- Provide funding and establish standards for training for law enforcement officers to identify people who may have behavioral health needs and respond appropriately.
- See Case Study: Implementing Crisis Intervention Team Training in Ohio
- Require universal screening using a validated tool when people are booked into jail or prison or placed on supervision, and follow up with a comprehensive clinical assessment for those who screen positive for a behavioral health need.
- Provide guidance and statutory clarification to encourage and facilitate information sharing within and across criminal justice and behavioral health agencies.
- See Case Study: California develops guidelines for counties on sharing behavioral health information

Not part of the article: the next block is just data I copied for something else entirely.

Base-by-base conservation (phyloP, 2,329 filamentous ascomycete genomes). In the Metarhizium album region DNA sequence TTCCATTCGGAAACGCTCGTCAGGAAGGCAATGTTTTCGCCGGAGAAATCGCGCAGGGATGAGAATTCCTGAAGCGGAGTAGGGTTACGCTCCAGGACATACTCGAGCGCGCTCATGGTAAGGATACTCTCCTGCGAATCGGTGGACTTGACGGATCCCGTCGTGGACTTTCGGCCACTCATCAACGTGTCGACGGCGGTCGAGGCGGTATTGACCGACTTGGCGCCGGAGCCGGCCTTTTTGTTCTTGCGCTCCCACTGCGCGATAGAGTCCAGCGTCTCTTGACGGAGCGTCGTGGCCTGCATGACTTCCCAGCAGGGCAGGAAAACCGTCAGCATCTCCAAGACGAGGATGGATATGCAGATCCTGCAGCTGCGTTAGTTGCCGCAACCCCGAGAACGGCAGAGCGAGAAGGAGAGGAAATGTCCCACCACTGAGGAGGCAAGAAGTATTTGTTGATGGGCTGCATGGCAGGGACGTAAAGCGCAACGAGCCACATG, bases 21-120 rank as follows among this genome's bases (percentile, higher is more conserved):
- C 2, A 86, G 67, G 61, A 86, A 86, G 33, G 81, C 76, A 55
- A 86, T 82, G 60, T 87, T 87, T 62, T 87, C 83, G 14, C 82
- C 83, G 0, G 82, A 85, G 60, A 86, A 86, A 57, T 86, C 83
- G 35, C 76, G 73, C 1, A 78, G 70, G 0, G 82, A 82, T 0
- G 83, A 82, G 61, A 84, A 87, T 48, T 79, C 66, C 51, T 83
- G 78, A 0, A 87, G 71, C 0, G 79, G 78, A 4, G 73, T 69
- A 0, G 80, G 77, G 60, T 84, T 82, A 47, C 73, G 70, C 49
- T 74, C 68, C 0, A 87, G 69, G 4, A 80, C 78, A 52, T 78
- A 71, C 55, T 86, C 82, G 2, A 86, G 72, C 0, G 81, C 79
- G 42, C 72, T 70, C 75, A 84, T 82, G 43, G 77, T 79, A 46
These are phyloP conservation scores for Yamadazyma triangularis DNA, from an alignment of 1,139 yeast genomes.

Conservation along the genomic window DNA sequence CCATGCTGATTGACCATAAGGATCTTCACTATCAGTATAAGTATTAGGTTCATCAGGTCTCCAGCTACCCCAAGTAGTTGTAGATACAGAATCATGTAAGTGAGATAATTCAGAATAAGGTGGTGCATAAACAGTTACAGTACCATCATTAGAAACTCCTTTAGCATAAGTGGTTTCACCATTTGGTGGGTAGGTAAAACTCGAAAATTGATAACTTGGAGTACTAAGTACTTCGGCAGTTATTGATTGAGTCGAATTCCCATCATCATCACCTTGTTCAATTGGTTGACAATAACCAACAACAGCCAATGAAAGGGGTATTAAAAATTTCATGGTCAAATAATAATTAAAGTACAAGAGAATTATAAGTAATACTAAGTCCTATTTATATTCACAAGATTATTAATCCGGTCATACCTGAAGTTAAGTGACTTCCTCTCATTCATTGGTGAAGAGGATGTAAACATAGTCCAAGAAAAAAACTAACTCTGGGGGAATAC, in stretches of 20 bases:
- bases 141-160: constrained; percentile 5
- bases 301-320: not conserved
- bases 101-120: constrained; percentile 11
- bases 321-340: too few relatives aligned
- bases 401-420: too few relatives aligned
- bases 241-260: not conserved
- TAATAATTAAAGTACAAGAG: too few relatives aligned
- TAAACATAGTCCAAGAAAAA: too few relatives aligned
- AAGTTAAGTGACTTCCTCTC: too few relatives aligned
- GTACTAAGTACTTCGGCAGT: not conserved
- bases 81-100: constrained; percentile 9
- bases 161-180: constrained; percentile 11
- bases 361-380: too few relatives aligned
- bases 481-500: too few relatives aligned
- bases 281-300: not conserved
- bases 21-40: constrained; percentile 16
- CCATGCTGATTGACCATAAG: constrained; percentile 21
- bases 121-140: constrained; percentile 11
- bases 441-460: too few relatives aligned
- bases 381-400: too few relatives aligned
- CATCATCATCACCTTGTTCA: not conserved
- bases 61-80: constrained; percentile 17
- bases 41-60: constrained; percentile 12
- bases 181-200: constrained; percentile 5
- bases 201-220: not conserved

Key questions to guide action
- What can your state do to promote universal screening and assessment processes using validated tools to identify people who have mental illnesses and substance addictions across the criminal justice system?
- Do criminal justice agencies in your state use shared definitions for serious mental illnesses and substance addictions across the state? If not, can the state support local jurisdictions in identifying shared definitions?
- How can your state improve behavioral health data collection, analysis, and information sharing between state and local criminal justice and behavioral health agencies to strengthen strategic planning, increase access to treatment and supports, and improve outcomes?
Use the information that follows to inform your answers to these questions.
The proportion of people in the criminal justice system who have a serious mental illness or substance addiction is greater than for the general public.
People who have behavioral health needs can be identified with screening and assessment at different stages of the justice system.